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Building a custom CMS with PHP from scratch

It could be difficult for beginner PHP developers to create anything by going back to the drawing board and implementing unique strategies to it. However, the right development strategies can save most of your time while working on any project concerning with a particular tech stack. This is a short guide to building a custom CMS website with PHP from scratch with a little bit of code snippets along the way. So let’s begin. 

Step 1: Create a database

First step is creating a database. MySQL goes well with PHP but if you are comfortable with some other database, go for it but make sure it can work with PHP. Following are the steps in creating the database. 

  1. Run mysql, in terminal enter following:
    mysql -u username -p. 
  2. Enter your MySQL password and a username with database creation permission. Use the root user on a development server to save time.
  3. Create the database through command:
    create database cms;
  4. Quit the mysql client program or type”exit” at mysql> prompt and Enter.

You’ve created a new, empty database.

Step 2: Create required tables

Next step is to straighten out the database and populate it with tables. Use the following commands:

The above SQL code defines the articles table schema. If you cannot understand the SQL queries or do not know PHP enough then do know that this is not a tutorial. This is just a guide that will help you clear the idea and give some help.

Following is the table structure for the content management system.

  • Creating an ID field having smallint unsigned data type. It can hold up to 65,535 articles.
  • Specify NOT NULL to prevent empty fields.
  • Add auto_increment to assign a unique value to each article.
  • Use the unique value to refer to articles in the CMS.

“publicationDate” field has a “date” data type and stores the date on which each article was published. “title” field has varchar data type and holds each article’s title up to 255 characters. Summary and content fields store short article summary and have text data type.

Having a primary key for the table is very important, for storing, retrieving, and updating the data. “ID” field is our primary key so it uniquely identifies each record.

Add this table schema to MySQL by opening terminal window and folder for tables.sql through 

mysql -u username -p cms < tables.sql command

Step 3: Configuration file for CMS website settings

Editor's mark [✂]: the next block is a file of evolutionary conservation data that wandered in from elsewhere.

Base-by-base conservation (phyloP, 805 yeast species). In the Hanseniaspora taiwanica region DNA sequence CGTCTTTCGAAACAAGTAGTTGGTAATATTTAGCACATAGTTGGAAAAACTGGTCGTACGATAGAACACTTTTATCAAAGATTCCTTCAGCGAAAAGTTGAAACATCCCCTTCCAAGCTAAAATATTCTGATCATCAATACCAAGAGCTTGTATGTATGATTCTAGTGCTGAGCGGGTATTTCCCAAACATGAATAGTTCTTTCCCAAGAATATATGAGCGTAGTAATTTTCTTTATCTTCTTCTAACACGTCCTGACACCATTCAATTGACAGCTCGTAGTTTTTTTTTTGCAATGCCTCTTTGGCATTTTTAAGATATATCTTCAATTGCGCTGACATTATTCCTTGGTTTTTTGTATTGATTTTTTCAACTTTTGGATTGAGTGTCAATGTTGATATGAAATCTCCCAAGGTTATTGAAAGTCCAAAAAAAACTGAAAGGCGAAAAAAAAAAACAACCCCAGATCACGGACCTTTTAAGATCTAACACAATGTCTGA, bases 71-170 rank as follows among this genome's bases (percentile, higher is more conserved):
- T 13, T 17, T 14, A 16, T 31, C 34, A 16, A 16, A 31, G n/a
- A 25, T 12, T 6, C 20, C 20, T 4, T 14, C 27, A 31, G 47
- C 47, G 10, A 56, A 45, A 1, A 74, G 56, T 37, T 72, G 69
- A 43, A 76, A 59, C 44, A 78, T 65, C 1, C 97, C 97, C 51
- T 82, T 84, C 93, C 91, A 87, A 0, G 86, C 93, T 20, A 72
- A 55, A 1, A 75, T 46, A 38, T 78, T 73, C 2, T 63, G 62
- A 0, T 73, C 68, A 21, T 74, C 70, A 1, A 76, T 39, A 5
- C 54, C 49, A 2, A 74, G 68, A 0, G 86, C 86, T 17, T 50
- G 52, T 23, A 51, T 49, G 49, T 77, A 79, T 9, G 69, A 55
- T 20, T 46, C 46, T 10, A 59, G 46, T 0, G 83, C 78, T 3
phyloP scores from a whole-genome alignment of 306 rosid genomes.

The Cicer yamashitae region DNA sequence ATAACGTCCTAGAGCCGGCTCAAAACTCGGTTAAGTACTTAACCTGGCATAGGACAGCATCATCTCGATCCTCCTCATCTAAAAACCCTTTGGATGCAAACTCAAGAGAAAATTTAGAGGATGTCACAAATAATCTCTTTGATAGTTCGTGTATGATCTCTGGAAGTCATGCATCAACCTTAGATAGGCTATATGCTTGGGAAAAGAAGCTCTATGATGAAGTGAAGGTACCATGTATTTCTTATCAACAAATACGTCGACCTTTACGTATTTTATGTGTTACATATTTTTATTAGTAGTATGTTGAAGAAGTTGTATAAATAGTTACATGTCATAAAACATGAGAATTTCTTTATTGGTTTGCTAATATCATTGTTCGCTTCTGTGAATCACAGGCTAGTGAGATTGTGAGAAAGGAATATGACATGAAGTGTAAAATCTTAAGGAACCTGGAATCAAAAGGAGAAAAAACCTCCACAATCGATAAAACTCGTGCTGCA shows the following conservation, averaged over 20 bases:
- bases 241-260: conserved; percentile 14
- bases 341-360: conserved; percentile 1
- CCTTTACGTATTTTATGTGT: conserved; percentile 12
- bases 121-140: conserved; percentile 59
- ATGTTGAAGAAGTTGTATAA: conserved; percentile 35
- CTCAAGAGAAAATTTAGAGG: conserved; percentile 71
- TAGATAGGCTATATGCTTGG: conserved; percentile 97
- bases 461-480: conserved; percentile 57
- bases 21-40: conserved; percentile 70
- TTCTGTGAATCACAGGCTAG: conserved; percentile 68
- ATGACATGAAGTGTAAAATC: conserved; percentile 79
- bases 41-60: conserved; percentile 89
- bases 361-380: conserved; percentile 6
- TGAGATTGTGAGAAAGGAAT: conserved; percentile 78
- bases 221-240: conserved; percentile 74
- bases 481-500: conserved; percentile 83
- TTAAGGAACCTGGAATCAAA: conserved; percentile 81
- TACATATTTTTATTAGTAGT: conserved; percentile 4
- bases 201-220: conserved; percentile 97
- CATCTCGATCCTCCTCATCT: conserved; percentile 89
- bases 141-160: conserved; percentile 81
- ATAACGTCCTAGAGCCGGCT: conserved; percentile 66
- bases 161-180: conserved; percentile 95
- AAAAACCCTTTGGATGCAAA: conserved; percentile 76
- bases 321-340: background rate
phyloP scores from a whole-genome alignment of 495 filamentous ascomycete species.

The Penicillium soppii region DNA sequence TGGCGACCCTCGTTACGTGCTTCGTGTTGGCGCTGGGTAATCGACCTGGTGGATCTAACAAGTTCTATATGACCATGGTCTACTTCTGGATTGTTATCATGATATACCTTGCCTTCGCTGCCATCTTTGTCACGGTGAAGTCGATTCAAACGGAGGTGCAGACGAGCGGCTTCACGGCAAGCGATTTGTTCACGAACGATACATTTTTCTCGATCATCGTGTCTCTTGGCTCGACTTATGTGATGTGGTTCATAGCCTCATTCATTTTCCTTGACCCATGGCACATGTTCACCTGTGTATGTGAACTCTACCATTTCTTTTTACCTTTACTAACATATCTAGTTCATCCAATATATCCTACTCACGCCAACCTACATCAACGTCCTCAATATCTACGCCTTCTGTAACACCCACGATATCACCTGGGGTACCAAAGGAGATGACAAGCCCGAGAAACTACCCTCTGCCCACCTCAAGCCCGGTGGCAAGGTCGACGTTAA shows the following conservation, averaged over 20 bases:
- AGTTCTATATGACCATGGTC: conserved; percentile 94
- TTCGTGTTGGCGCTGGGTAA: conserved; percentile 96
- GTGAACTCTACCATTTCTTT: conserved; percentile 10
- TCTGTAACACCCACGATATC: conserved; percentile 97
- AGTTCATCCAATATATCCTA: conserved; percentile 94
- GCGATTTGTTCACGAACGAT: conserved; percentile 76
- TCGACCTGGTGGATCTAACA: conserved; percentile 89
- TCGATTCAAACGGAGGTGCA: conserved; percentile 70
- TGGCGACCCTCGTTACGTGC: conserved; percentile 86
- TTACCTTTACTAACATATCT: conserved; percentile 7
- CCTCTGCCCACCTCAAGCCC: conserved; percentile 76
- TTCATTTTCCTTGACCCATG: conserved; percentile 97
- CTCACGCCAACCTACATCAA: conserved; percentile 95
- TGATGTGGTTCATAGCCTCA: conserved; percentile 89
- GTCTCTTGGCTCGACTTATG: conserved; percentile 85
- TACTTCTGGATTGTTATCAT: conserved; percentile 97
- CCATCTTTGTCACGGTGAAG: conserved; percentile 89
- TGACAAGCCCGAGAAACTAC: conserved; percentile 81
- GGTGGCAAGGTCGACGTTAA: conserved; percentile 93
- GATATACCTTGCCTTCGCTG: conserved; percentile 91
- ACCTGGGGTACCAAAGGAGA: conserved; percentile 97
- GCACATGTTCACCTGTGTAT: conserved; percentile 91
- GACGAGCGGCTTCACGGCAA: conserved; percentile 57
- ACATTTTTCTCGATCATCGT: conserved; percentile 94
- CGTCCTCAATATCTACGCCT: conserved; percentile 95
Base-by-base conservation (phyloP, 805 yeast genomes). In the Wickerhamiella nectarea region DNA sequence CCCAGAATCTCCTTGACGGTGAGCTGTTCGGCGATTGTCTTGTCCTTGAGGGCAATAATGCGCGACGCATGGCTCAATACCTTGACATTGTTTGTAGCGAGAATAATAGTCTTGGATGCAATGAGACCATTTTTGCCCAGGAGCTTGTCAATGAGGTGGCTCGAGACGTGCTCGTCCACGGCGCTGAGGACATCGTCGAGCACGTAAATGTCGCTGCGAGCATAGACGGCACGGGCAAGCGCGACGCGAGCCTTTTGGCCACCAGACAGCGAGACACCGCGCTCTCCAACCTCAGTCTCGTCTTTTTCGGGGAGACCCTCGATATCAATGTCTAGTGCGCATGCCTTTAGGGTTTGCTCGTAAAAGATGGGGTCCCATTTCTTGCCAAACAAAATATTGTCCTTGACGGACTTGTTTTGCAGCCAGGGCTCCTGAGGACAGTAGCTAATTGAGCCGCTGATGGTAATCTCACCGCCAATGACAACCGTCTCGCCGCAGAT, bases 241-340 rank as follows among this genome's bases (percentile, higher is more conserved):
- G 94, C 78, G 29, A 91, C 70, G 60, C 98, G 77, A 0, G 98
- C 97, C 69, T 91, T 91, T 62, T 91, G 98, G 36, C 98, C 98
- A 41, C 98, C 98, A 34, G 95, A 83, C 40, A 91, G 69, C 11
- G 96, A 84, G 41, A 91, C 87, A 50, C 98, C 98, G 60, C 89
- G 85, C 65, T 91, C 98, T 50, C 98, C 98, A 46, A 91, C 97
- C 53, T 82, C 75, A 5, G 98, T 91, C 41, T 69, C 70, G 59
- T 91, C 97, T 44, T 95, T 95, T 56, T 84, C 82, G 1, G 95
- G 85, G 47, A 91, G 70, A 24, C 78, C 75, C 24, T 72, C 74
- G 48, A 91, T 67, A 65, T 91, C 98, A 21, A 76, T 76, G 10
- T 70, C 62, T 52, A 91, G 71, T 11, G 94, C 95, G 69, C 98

A configuration file to keep all settings for the content management system is important if you do not want to do it manually everywhere. First create a folder named CMS in the root directory. For XAMPP, the root directory is htdocs. Create a config.php file inside the created folder. Then add the following code:

Step 4: Build the Article class

For quick CMS this is the only class you need. For now start with this and later you can add more tables to the database and build more classes as required. This class will be dealing with all the data from our. 

Create a folder named classes inside the CMS folder. In “classes” create a file called “Article.php”.

In the file add following things to get the code started.

Class definition and properties

Define a class and write down its properties. Follow an object-oriented design pattern.

Constructor 

Create a constructor method which will be tied to the class and its objects. This is a handy way to populate classes .

storeFormValues()

The storeFormValues() method is similar to the constructor method because it stores array data but this method is able to handle the data which New Article and Edit Article will send. 

getById()

This method will access the database, accept an article ID then get required data like article record and store it in a new object.

getList()

The getList() method is similar to the getById() method but the difference is this gets all the articles at once. You might be wondering why 2 methods just to get articles. This method will be used to get all lists of articles.

insert()

This method, as the name suggests, will be used to insert the data into the table. 

  • Make sure that the object to be inserted does not already exist.
  • If it does then do not insert but update.
  • Run SQL query to insert record.

update()

Insert, update, and delete methods are necessary for every project whether it is a custom content management system or not. First get the object’s ID to update it. 

delete()

This is a self-explanatory method. Just like the update method, you should get the object’s ID to access its data in the database and successfully delete it. For safety reasons, limit the query to 1 so that multiple records are not deleted accidently. 

Step 5: Create the frontend & connect with backend

Now all you have left to do is create a stunning frontend for your custom PHP CMS website. You can take inspiration from others content management system websites or even wordpress themes. Once your frontend is ready, get it connected with the database through PHP. For creating frontend you would have to use a combination of languages like HTML, CSS, JavaScript, some XML and Ajax. This is enough for creating a simple and quick CMS website. However, if you want to get things to the next level then using a JS framework is the next step. If you do not know how to get started then to hire PHP developers is the best option. Now, with remote developers available at cheaper cost things are easier than ever.